A look inside the cockpit of the famous Wing Commander series

Award-winning games, a feature film, an animated TV series, and books - the franchise created in 1990 by Chris Roberts has expanded beyond imagination. The 30th anniversary of the Wing Commander release is the perfect opportunity to look back at the story behind one of the most famous space simulators of all time.

Above and beyond

Game developer Chris Roberts had already worked at Origin Systems for a few years when he came up with an idea for a game that he described as “World War II in space.” Released in 1990, Wing Commander was a major breakthrough in the space combat genre, as it combined action-packed 3D gameplay with cinematic story elements and lore.
Set in the year 2654, Wing Commander tells the story of a war between the human-led Terran Confederation and Kilrathi, a feline race inspired by Larry Niven’s books. You become a nameless pilot transferred to the TCS Tiger's Claw space carrier. Along with other pilots, you must commit to a series of ferocious space battles and dogfights that results in an attack on the Kilrathi High Command starbase.

A cinematic story

What helped make Wing Commander stand out from other contemporary space combat games at the time was an engaging story that accompanied the fun gameplay. In between space battles, you could explore the TCS Tiger’s Claw’s board to see what other pilots had to say about ongoing events.
This approach, coupled with dynamic gameplay, made Wing Commander a massive success and Computer Gaming World's Overall Game of the Year award in 1991.
Wing Commander II: Vengeance of the Kilrathi took all the elements from the original game and refined them. This time, our hero had to make ends meet after the TCS Tiger's Claw carrier was destroyed by a Kilrathi surprise attack. To do that, the hero not only had to prove himself as a pilot, but also face a tale of love and betrayal.
The dogfights in the sequel were better-looking and the game’s characters received voices, thanks to Sound Blaster cards.

Leveling up

After spending less time on the second Wing Commander game due to his involvement in other projects, Chris Roberts returned in grand style. Wing Commander III: Heart of the Tiger, released in 1994, became a truly cinematic game, with interactive FMV cutscenes aboard the TCS Victory carrier, which took place between flying missions.
In addition to a more cinematic experience, players also learned the hero’s name - Colonel Christopher “Maverick” Blair, played by none other than Mark “Luke Skywalker” Hamill himself.
He is accompanied by John Rhys-Davies (Raiders of the Lost Ark) as James "Paladin" Taggart and Malcolm McDowell as the malicious Admiral Tolwyn. The cast also included Tom Wilson (Back to the Future Part II) as pilot Major Todd "Maniac" Marshall and Ginger Lynn Allen (her movies are not very... mainstream) as the mechanic Rachel Coriolis.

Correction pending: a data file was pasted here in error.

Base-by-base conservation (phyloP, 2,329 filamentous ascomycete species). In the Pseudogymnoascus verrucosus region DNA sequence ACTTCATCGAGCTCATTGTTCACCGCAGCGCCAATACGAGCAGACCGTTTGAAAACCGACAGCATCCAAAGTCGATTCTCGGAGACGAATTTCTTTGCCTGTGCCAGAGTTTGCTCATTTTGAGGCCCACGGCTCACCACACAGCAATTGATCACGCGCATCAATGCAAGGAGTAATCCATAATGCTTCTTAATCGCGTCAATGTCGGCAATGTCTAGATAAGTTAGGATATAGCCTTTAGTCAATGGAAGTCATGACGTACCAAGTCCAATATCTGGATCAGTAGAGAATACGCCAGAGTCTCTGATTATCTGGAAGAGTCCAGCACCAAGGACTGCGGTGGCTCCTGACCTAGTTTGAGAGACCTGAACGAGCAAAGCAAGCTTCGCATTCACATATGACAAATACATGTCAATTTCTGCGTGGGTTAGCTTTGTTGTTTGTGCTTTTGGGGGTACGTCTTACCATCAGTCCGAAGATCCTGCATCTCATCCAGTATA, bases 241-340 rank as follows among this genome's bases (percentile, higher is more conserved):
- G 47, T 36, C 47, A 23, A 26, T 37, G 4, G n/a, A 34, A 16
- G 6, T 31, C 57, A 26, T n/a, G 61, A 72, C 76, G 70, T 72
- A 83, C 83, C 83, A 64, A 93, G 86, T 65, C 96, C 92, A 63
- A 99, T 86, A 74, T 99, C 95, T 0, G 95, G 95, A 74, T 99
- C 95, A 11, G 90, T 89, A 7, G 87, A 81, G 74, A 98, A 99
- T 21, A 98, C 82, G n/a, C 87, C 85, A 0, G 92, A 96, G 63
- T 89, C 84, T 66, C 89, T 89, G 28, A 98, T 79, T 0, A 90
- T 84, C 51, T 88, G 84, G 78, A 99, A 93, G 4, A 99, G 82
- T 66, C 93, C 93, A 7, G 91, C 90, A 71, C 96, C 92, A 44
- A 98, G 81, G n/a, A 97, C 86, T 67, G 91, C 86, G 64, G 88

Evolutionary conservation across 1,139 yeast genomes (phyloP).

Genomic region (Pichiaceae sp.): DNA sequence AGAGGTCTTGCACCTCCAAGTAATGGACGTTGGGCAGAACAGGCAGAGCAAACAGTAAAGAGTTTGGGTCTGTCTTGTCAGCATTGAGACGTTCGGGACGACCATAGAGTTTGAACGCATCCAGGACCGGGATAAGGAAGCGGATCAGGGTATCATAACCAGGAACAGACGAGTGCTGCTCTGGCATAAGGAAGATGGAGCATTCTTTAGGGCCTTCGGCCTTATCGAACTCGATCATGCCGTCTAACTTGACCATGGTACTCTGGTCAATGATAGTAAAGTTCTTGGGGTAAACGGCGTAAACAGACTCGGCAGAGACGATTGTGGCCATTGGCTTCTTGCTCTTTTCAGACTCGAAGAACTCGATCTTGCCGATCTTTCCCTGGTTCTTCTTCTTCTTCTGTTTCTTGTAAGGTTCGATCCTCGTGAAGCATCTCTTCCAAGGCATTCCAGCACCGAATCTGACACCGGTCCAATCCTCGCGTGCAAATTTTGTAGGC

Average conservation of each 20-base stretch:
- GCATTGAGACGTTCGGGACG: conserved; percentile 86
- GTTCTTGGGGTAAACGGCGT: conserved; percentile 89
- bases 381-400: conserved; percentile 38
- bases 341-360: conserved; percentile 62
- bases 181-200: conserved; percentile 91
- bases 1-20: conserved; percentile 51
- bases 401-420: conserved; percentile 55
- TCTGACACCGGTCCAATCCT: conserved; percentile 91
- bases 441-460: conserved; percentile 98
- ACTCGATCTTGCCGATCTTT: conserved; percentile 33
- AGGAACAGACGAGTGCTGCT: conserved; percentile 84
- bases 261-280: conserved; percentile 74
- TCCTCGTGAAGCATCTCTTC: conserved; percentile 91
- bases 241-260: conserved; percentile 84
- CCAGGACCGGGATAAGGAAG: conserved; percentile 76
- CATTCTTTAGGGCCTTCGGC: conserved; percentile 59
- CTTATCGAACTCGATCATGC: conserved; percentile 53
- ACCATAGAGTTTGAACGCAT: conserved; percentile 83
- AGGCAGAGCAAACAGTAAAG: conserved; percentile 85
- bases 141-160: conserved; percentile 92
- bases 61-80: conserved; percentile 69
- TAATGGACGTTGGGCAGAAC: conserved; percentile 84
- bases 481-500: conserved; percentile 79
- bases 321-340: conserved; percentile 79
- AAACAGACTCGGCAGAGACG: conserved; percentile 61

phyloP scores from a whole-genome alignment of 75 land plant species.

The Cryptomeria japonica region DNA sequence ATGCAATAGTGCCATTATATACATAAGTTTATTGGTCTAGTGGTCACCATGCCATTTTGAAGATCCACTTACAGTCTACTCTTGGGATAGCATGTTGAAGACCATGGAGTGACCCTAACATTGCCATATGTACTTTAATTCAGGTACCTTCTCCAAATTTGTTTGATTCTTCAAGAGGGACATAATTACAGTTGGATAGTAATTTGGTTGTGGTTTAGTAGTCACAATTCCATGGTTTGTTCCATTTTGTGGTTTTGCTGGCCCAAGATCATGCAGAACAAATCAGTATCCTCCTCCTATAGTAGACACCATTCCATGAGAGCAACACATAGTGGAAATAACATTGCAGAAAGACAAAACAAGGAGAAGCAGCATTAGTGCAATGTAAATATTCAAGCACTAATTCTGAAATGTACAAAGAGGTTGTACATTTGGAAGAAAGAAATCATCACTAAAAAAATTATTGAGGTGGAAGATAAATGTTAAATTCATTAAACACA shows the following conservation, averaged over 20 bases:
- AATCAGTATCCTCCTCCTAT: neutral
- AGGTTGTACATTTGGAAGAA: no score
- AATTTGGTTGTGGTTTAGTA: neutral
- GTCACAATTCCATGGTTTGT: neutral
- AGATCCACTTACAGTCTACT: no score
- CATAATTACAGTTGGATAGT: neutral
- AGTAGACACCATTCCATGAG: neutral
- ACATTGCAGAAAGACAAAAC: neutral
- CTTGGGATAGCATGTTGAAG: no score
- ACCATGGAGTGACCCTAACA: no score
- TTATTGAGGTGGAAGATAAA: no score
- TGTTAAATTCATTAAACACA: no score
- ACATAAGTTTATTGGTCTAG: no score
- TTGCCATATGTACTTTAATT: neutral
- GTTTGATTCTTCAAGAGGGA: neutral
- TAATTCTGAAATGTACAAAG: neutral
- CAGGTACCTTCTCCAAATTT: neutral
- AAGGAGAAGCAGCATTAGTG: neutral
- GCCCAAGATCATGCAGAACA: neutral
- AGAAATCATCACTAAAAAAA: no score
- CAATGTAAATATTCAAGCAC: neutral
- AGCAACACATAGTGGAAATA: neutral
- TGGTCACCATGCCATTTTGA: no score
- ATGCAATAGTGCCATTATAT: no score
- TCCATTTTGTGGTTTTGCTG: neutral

The lore expands

Wing Commander III: Heart of the Tiger’s visuals gave a true workout to contemporary PCs, considering that 3D graphics cards wouldn’t really see mainstream use until 1995. The risk paid off - the game sold 700k copies around the world. It also paved the road for the release of yet another sequel, Wing Commander IV: The Price of Freedom, in 1996.
The game had a huge 14-million-dollar budget. The cast remained pretty much the same as in the third installment and the game received a fantastic orchestral score from George Oldziey. This time, after the so-called Kilrathi Trilogy closure, Christopher Blair went on to fight enemies in the heart of the Terran Confederacy.
Mark Hamill went on to play Colonel Blair one more time in Wing Commander: Prophecy from 1997, this time as a secondary character. The fifth part of the series was focused more on the space battles than cutscenes. The game that told the story of the Terran Confederation’s war with a new foe, the insectoid Nephilim, was created without Chris Roberts. Around that time, he left Origin Systems and focused on his next great project, the 30-million-dollar feature film - Wing Commander.

A cinematic universe

Chris Roberts’ directorial debut didn’t fare well in the cinema, yet it was only one of many examples of how the Wing Commander franchise expanded over the years. In 1993, along with his brother Erin, Roberts developed Wing Commander: Privateer, a space combat and trading simulator game. This spin-off of the Wing Commander series was so popular that it led to the creation of the sequel, Privateer 2: The Darkening, which featured an all-star cast that included Clive Owen, Mathilda May, Christopher Walken, and David Warner (the only actor who can “out-creep” Christopher Walken).
Want more? There’s a 13-episode Wing Commander Academy animated series from 1996, at least 10 novels set in the same universe, a card game, and Wing Commander Arena, an online multiplayer game for Xbox consoles. You can also take a shot at game spin-offs like the simulator Wing Commander Academy and Wing Commander Armada, which brings a more strategic flavor to the series (you can even play as Kilrathi!).
All in all, if you want to immerse yourself in the Wing Commander series, you’ll have plenty of options with the games available on GOG.COM. So, let’s celebrate the 30th anniversary of the series in the best way possible - by becoming an ace space pilot.